Actually, it would be dramatically cheaper to attend UNC for 4 years as an "in state" resident than it would be to go to a TN school for free for 2 years and then transfer over to UNC paying "out of state" tuition.

http://www.ncga.state.nc.us/fiscalresearch/statistics_and_data/stat_and_data_pdfs/2007-08_Undergrad-tuition+fees.pdf (broken link)

This would hold true for most, if not all, states.


In-state tuition is an extraordinarily good deal in and of itself. The smartest thing a lower-to-middle income parent could do while their kid is in high school is to make sure they stay in one state from the time their kid is 16 years old till 19 years old (or whenever their child can establish residency on their own).

It actually seems kind of silly that we have to stay in one state for this reason --- I wish states would start doing reciprocity on "in-state tuition", but that's unlikely since most states are using "out-of-state" tuition as a source of revenue. Most of the states are already cash-strapped as it is.
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Old 10-09-2009, 11:15 AM
 
426 posts, read 1,138,808 times
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I don't think the benefit of having two years of college "paid for" should be figured into the cost of living comparison between Western NC and East TN.

Don't you have to go to a community college for those first two years (like NE State) to get that benefit? If so, that is in no way comparable to two years spent at a four year college or university. Both from an educational and a life experience perspective. The caliber of students at most community colleges is quite low and the faculty generally have to take the quality of the students into consideration when planning and teaching a course (dumb it down in many cases to be frank) Also, going to a community college first can impact any amount of scholarship money a student might get had they gone to the four year school first. Transfer scholarships are often paltry if nonexistent and it won't necessarily compensate for the tuition savings.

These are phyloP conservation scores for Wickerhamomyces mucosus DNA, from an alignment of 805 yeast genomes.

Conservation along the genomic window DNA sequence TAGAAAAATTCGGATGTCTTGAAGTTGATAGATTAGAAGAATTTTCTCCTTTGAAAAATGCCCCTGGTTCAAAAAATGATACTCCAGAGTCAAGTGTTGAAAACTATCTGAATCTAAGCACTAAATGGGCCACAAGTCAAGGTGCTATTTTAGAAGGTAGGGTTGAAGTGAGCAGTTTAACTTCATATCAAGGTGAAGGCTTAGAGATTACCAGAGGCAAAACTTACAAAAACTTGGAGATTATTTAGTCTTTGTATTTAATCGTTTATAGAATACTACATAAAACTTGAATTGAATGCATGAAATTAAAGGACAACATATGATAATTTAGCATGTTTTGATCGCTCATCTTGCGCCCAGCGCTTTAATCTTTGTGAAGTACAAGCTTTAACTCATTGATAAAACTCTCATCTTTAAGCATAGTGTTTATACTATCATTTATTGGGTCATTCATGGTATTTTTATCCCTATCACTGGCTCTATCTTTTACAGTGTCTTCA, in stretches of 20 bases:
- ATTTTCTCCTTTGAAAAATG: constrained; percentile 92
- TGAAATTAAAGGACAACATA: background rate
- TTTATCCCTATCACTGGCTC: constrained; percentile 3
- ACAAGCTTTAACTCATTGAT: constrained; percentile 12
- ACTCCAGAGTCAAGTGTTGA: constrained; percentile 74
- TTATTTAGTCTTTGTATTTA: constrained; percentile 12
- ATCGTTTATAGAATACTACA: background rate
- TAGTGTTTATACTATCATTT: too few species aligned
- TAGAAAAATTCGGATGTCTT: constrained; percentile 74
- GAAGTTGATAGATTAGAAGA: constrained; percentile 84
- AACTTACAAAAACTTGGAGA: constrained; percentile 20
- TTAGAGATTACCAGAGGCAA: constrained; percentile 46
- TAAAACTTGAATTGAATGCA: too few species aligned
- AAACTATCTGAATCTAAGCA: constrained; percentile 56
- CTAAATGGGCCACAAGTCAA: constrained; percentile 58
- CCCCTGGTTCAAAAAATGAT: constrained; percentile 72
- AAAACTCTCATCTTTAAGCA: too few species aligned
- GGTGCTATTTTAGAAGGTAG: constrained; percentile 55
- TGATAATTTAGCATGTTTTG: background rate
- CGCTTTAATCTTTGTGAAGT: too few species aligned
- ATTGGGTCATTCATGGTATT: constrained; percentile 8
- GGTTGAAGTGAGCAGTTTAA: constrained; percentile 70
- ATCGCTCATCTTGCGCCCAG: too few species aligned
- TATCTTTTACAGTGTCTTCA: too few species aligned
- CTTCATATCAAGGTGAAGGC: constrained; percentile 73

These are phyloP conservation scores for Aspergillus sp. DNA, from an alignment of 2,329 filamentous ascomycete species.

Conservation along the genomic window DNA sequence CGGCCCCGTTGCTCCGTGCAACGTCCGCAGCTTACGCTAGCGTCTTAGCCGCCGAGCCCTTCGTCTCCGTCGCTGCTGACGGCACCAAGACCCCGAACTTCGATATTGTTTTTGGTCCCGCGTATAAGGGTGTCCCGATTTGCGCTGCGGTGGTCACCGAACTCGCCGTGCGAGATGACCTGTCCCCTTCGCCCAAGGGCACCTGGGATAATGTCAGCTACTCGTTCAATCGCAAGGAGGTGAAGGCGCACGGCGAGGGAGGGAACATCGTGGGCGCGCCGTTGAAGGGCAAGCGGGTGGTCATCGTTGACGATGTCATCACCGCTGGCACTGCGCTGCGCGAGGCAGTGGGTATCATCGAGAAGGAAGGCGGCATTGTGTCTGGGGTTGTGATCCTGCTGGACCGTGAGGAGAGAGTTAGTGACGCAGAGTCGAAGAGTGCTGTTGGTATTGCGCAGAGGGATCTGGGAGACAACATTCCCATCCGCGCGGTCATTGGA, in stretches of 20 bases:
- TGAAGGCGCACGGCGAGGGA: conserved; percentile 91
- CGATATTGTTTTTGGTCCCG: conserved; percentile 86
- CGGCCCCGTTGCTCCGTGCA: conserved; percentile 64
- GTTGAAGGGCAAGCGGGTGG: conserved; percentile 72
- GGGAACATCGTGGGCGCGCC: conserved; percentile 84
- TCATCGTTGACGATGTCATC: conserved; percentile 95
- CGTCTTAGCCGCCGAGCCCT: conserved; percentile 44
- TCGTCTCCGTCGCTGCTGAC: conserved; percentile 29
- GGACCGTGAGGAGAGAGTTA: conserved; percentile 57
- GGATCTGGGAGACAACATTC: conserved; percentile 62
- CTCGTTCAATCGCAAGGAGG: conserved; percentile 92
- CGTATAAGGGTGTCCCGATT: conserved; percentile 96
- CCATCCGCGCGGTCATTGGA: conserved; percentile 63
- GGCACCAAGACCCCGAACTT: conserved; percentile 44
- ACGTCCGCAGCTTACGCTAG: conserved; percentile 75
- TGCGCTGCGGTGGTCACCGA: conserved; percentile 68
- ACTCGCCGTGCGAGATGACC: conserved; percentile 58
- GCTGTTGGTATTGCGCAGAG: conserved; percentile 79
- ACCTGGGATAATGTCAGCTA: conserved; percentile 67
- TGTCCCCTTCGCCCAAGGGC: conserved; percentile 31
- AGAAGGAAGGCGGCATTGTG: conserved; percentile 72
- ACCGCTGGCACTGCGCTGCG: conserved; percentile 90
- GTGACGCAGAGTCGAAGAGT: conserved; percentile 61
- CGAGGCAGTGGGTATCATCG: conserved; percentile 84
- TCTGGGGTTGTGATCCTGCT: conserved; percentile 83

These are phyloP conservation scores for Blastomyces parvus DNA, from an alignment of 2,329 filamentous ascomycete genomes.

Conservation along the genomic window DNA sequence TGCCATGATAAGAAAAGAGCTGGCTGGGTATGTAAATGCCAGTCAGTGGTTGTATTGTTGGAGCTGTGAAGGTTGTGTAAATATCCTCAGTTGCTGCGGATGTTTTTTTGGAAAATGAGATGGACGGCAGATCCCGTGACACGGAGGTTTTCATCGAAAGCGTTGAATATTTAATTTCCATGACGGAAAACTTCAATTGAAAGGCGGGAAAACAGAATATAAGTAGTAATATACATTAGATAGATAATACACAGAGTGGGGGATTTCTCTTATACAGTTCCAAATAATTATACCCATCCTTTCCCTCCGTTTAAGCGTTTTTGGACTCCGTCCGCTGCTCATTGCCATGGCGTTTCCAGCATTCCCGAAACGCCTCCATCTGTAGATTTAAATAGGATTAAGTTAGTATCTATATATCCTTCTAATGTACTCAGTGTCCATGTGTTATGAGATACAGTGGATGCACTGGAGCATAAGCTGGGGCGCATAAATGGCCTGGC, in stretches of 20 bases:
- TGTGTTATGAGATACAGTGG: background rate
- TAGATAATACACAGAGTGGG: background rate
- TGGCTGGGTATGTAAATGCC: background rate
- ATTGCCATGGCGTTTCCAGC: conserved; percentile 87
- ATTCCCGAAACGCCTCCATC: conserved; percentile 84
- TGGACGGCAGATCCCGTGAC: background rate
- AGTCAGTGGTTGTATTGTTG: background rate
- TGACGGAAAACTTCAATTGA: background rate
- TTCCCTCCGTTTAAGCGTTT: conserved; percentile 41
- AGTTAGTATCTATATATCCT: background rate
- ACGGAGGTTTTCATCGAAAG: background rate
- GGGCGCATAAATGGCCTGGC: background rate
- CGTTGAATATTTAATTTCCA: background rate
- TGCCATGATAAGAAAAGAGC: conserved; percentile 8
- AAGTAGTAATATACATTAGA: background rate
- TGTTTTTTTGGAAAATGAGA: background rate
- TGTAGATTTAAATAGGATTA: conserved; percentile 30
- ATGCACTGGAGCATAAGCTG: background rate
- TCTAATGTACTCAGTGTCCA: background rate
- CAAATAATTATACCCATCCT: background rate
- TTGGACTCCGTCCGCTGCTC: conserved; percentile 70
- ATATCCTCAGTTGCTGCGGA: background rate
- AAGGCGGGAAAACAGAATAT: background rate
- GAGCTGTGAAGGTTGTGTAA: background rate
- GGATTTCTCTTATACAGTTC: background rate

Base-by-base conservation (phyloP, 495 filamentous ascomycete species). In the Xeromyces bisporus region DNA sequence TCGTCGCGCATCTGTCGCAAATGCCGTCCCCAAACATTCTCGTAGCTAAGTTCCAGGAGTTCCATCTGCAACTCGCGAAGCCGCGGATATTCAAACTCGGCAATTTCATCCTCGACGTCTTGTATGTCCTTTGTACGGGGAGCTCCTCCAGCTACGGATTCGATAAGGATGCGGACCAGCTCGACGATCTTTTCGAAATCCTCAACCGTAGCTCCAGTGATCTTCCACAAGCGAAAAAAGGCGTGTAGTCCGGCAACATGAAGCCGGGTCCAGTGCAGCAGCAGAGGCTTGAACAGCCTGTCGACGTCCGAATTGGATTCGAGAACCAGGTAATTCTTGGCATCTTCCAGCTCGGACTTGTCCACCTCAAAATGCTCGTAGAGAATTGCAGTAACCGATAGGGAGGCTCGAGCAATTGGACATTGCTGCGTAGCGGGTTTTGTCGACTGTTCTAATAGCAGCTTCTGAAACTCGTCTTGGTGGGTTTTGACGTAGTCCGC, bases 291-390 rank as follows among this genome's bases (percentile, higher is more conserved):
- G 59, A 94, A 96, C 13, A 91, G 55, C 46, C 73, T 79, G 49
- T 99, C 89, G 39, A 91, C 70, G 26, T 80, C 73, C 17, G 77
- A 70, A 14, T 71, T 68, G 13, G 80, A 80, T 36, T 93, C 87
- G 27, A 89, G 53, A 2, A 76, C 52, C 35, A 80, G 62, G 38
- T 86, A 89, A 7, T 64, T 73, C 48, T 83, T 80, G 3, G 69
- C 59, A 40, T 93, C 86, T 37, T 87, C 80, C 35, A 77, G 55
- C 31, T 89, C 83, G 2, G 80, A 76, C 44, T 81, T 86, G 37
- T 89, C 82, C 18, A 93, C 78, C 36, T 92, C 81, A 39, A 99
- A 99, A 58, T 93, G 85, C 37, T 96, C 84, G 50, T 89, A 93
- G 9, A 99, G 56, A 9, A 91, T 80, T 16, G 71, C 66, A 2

BTW--there is reciprocity in some states, especially for those living in border towns/counties. Also, there is the Academic Common Market and tuition remission benefits for employees of certain schools (mainly private schools like Duke and Vanderbilt but they are great benefits) and there can be out of state tuition waivers for high achieving academic students from out of state (University of South Carolina comes to mind)
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Old 10-09-2009, 10:11 PM
 
Location: Steilacoom, WA by way of East Tennessee
1,049 posts, read 3,649,566 times
Reputation: 701
Quote:
Originally Posted by mbmouse View Post
On the education front, I believe that North East TN is the only area in the country that pays for the first 2 years of college for any high school graduate that scores a minimum of a 21 on the ACT and/or as a GPA of 2.8.
Sorry, can't see it getting much better than 14 years of free public education....well 16 years would be better I guess.
Thanks MB, that's also a huge benefit, I joined the military to get my "free" education. Hopefully my 16 yo will make good use of the opportunity!

Tony